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Timing is everything for MLS

Timing is (almost) everything in sports. Major League Soccer chose the wrong time to send an all-star team to Madrid last August but picked the right time to meet Chelsea this year.

The MLS win over Chelsea compensated somewhat for the select squad's 5-0 loss in Madrid on Aug. 23, 2005. New England Revolution coach Steve Nicol, for one, felt some vindication.

"It absolutely means something," Nicol said of the MLS All-Stars' 1-0 victory over Chelsea on Saturday. "Whoever criticized us when we lost to Real Madrid should give us a pat on the back for this."

Nicol coached the All-Stars on the Madrid trip, which was assembled hastily and left a bad impression of the MLS. Nicol said the Chelsea game was a fairer reflection of the MLS.

"Everything about the Madrid thing was wrong," Nicol said. "Playing a team like Real Madrid and arriving the day before the game after spending God knows how long in airports and in the air. It was still a great experience, but we didn't give ourselves a great chance and this time [against Chelsea] we did give ourselves a great chance. A 1-nil win means you are doing something right."

Nicol's All-Stars had been together for a matter of days, much of the time spent traveling, and were treated as sacrificial lambs in Real Madrid's annual Trofeo Bernabeu match, which presents the team to the public. Peter Nowak's All-Stars were primed to play and caught Chelsea in preseason form.

Yet, without an excellent finish by Dwayne De Rosario, the match might have ended in a draw. De Rosario made a major difference in the game, even before his hard strike sailed past Chelsea goalkeeper Hilario. De Rosario gained the most valuable player award, but his performance raises questions about his career. How could De Rosario have made so little an impact in Germany (FC Zwickau 1997-99) that he would have to regroup with the Richmond Kickers before finding an MLS team?

The MLS All-Star win over Chelsea does not mean the league is on a par with the Premiership. The result did mean the league gained in prestige, though. And the MLS also gained financially during the weekend with a 92,650 crowd for the U.S. opener of the Soccer United Marketing tour of FC Barcelona.

Barcelona is commanding an estimated $6 million fee for the tour, which continues against Club America in Houston on Wednesday and the Red Bulls at Giants Stadium on Saturday. The 1-1 draw between Barcelona and CD Guadalajara provided estimated gate receipts of more than $3.5 million ($40 average ticket price) and set a U.S. record for attendance for a match involving club teams. The Reliant and Giants stadium crowds will ensure a profit for the MLS even without considering television and sponsorship fees.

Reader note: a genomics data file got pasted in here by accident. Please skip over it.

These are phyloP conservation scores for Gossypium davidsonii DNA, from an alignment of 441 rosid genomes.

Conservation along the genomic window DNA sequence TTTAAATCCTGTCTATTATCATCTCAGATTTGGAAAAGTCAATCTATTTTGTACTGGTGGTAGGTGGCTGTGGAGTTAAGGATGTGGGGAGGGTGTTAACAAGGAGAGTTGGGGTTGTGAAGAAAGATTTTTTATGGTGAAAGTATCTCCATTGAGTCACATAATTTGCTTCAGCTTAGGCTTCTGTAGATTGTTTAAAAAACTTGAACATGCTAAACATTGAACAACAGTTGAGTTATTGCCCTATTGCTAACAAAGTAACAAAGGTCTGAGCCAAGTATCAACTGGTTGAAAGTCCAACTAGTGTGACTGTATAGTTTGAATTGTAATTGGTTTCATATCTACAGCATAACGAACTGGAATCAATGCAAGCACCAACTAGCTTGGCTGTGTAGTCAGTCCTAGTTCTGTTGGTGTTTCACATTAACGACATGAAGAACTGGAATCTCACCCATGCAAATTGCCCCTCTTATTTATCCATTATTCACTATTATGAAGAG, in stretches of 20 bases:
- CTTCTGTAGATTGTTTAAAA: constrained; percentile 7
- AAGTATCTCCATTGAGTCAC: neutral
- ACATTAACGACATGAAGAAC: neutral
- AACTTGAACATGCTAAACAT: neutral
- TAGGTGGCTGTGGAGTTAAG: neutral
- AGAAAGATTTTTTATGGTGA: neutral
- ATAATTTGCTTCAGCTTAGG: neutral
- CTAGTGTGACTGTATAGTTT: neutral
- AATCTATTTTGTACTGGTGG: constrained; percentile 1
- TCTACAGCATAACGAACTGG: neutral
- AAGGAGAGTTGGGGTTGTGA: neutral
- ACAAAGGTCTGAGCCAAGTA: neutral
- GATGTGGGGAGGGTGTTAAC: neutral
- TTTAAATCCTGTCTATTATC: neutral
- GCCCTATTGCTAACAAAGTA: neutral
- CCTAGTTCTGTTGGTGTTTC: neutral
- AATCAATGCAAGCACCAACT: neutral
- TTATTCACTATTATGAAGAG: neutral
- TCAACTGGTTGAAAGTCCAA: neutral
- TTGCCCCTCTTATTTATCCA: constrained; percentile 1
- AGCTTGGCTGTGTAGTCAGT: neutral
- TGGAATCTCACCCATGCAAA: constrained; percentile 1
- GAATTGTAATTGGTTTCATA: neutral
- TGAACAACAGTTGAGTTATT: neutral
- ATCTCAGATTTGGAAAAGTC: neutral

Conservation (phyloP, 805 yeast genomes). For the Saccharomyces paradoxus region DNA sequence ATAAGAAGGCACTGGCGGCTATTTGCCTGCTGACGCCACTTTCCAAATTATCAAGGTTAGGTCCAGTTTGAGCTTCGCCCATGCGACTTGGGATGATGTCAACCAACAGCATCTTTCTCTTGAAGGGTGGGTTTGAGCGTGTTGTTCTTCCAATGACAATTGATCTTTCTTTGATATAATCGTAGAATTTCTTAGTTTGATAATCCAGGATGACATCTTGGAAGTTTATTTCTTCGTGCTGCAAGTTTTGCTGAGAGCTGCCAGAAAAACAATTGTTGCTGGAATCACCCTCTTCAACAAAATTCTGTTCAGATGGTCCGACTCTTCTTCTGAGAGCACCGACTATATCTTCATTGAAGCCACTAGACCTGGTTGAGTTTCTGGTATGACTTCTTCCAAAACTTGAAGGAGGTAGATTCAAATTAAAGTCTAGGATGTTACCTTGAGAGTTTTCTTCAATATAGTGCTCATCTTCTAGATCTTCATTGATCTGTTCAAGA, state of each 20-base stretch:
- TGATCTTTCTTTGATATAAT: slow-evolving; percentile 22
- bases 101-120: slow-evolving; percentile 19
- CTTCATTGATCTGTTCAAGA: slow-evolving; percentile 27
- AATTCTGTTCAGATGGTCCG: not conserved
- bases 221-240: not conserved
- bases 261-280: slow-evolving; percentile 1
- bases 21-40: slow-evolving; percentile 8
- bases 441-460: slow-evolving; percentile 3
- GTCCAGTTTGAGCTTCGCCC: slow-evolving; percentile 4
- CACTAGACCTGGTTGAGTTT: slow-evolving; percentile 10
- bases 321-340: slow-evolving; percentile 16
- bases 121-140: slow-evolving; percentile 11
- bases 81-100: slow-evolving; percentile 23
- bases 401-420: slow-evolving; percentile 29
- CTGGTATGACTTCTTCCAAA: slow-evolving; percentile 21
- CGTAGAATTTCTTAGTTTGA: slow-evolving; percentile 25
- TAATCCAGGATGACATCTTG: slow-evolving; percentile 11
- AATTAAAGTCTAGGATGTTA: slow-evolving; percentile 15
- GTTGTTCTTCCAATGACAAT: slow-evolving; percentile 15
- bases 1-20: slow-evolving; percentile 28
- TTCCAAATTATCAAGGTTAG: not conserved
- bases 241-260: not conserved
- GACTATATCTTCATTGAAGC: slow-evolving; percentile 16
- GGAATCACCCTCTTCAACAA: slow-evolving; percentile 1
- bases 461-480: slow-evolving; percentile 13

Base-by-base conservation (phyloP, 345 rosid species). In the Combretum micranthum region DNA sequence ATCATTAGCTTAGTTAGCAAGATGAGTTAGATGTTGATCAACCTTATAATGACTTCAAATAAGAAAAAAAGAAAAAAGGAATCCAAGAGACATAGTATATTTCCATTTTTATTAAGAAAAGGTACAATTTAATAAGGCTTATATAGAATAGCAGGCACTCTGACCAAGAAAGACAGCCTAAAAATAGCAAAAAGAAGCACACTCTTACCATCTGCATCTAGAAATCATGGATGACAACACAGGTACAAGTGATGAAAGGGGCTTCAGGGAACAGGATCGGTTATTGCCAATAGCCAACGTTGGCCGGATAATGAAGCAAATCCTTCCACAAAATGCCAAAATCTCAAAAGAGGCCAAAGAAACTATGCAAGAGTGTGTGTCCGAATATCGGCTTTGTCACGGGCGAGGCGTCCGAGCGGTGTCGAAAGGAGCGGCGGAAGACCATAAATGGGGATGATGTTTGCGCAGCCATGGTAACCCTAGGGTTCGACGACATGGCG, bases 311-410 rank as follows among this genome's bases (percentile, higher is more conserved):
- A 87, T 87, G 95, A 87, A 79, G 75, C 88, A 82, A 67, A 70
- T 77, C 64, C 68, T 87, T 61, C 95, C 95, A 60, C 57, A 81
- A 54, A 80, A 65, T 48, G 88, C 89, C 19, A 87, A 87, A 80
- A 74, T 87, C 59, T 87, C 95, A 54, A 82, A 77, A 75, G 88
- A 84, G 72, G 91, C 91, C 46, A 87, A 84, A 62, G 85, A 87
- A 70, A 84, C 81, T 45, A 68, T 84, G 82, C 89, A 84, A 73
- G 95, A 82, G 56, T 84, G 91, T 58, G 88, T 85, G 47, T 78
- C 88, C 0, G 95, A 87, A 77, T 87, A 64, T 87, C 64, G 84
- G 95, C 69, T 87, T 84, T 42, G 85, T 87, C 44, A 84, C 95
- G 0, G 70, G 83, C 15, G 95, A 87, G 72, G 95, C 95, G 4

In fact, the MLS' early August act, which includes a Real Madrid visit, will be a tough one to follow.

It takes time to place events in perspective. But the win over Chelsea and the reception for Barcelona could have long-range implications. The U.S. has long been able to provide profitable receptions for touring teams, but there have been questions about the country offering credible club teams as opposition.

Now, though, the world's biggest clubs clearly desire involvement in the U.S., and they seem satisfied to be playing against MLS competition and dealing with the SUM organization.

If the MLS is the league of the future, these days might be recalled as having tipped the balance in its favor. European leagues essentially have maxed out, but there is room for expansion in the U.S. Both Barcelona and Club America are considering placing "farm" teams in the MLS, as Chivas has done.

As a veteran journalist observed at the Coliseum: "The MLS does not want to be like a Triple-A league. But, at the same time, are they going to turn down a Barcelona or Boca Juniors 'B' team?"

Frank Dell'Apa is a soccer columnist for The Boston Globe and ESPN.